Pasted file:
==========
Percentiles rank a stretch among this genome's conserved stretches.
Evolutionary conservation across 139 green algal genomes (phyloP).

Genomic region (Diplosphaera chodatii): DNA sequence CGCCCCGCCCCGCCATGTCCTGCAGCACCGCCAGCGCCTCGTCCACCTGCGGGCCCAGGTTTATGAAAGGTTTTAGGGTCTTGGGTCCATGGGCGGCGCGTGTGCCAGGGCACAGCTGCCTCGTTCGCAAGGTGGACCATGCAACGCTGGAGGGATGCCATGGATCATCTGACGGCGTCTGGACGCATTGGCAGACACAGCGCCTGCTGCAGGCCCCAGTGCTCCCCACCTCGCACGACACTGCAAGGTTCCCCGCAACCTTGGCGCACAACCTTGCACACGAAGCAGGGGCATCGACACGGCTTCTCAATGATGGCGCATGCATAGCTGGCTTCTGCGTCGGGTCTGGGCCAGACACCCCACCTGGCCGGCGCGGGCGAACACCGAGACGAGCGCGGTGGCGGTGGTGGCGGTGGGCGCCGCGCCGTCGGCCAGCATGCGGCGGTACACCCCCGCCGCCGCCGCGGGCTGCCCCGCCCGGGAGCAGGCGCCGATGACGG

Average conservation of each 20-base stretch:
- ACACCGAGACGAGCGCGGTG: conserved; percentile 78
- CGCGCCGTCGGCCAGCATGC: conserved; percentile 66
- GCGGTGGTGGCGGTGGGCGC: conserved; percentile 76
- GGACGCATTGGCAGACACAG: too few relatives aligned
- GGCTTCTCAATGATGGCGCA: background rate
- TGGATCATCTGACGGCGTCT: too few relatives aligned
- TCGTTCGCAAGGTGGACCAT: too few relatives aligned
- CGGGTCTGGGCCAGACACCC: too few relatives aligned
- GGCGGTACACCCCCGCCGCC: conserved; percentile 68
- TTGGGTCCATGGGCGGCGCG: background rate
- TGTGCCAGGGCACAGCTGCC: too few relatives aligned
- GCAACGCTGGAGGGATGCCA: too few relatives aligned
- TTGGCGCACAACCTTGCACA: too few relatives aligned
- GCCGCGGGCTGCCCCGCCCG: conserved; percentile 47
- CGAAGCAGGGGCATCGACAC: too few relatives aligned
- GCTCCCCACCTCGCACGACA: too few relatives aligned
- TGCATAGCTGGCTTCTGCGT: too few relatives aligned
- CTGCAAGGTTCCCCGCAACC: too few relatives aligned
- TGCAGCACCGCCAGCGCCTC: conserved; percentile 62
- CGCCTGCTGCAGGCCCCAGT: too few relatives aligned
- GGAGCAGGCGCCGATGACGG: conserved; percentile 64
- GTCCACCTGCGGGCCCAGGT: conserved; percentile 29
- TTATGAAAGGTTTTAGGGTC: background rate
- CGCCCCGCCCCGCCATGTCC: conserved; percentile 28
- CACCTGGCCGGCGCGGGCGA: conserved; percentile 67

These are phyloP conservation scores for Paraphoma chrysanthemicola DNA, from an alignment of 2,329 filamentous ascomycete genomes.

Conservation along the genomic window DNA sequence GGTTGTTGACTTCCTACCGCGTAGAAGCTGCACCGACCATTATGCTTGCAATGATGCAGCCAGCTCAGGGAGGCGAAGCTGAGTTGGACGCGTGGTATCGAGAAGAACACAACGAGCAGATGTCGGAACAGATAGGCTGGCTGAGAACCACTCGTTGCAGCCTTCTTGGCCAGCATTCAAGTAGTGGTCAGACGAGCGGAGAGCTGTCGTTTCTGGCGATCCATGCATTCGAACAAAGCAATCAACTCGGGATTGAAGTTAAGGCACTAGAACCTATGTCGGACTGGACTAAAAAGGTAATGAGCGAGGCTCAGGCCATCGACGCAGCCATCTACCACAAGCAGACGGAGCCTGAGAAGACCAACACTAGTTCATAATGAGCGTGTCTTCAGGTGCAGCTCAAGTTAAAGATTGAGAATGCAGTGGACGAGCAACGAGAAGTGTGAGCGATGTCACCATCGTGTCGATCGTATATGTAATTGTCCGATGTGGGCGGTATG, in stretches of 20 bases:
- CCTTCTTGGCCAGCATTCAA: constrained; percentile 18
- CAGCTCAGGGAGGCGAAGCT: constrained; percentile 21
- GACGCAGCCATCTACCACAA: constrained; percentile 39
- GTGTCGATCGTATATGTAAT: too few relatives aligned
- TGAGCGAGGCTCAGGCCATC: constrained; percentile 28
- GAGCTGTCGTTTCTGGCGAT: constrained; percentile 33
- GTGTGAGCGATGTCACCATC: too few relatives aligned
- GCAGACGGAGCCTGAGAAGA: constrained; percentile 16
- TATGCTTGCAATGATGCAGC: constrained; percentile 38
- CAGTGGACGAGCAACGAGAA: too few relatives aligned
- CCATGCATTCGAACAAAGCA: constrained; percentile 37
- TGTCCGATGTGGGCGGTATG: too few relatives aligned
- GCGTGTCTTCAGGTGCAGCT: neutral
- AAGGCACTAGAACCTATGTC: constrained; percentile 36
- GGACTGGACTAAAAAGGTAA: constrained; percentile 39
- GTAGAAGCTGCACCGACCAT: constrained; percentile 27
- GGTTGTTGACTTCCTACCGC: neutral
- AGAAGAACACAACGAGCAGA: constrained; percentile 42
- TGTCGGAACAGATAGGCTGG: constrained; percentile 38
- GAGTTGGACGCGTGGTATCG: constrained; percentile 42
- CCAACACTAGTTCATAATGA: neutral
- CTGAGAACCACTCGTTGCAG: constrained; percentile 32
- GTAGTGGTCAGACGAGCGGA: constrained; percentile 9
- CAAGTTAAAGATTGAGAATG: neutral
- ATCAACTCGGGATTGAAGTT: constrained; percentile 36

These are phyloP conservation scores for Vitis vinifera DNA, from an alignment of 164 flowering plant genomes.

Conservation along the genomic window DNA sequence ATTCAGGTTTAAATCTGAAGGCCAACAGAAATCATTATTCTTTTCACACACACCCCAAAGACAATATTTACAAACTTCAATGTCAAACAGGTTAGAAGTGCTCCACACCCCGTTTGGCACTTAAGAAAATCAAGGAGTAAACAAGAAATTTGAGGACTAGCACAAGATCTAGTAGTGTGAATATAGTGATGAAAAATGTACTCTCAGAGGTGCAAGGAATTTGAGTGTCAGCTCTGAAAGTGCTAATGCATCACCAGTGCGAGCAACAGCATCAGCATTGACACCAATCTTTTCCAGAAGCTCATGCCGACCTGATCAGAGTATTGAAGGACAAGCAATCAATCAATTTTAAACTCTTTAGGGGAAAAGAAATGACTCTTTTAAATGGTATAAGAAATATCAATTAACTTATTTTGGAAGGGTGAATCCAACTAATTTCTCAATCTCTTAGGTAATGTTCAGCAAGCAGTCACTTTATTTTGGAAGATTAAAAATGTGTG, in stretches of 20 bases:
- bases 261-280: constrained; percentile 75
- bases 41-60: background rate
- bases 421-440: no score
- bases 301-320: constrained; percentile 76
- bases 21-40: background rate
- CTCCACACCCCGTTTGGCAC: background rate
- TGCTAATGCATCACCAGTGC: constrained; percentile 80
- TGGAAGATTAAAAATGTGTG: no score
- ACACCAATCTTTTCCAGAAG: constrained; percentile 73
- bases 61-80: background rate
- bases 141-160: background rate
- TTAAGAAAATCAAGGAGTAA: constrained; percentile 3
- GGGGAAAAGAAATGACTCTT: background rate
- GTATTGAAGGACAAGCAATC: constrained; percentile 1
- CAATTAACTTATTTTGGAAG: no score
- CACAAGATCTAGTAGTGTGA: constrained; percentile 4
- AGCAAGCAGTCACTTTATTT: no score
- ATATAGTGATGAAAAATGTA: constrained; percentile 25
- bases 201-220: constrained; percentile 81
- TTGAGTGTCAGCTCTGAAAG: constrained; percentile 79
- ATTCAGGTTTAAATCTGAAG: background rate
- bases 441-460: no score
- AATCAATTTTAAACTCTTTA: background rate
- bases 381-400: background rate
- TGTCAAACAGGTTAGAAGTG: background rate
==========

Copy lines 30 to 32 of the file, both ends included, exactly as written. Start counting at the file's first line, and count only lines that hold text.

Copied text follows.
These are phyloP conservation scores for Paraphoma chrysanthemicola DNA, from an alignment of 2,329 filamentous ascomycete genomes.

Conservation along the genomic window DNA sequence GGTTGTTGACTTCCTACCGCGTAGAAGCTGCACCGACCATTATGCTTGCAATGATGCAGCCAGCTCAGGGAGGCGAAGCTGAGTTGGACGCGTGGTATCGAGAAGAACACAACGAGCAGATGTCGGAACAGATAGGCTGGCTGAGAACCACTCGTTGCAGCCTTCTTGGCCAGCATTCAAGTAGTGGTCAGACGAGCGGAGAGCTGTCGTTTCTGGCGATCCATGCATTCGAACAAAGCAATCAACTCGGGATTGAAGTTAAGGCACTAGAACCTATGTCGGACTGGACTAAAAAGGTAATGAGCGAGGCTCAGGCCATCGACGCAGCCATCTACCACAAGCAGACGGAGCCTGAGAAGACCAACACTAGTTCATAATGAGCGTGTCTTCAGGTGCAGCTCAAGTTAAAGATTGAGAATGCAGTGGACGAGCAACGAGAAGTGTGAGCGATGTCACCATCGTGTCGATCGTATATGTAATTGTCCGATGTGGGCGGTATG, in stretches of 20 bases:
- CCTTCTTGGCCAGCATTCAA: constrained; percentile 18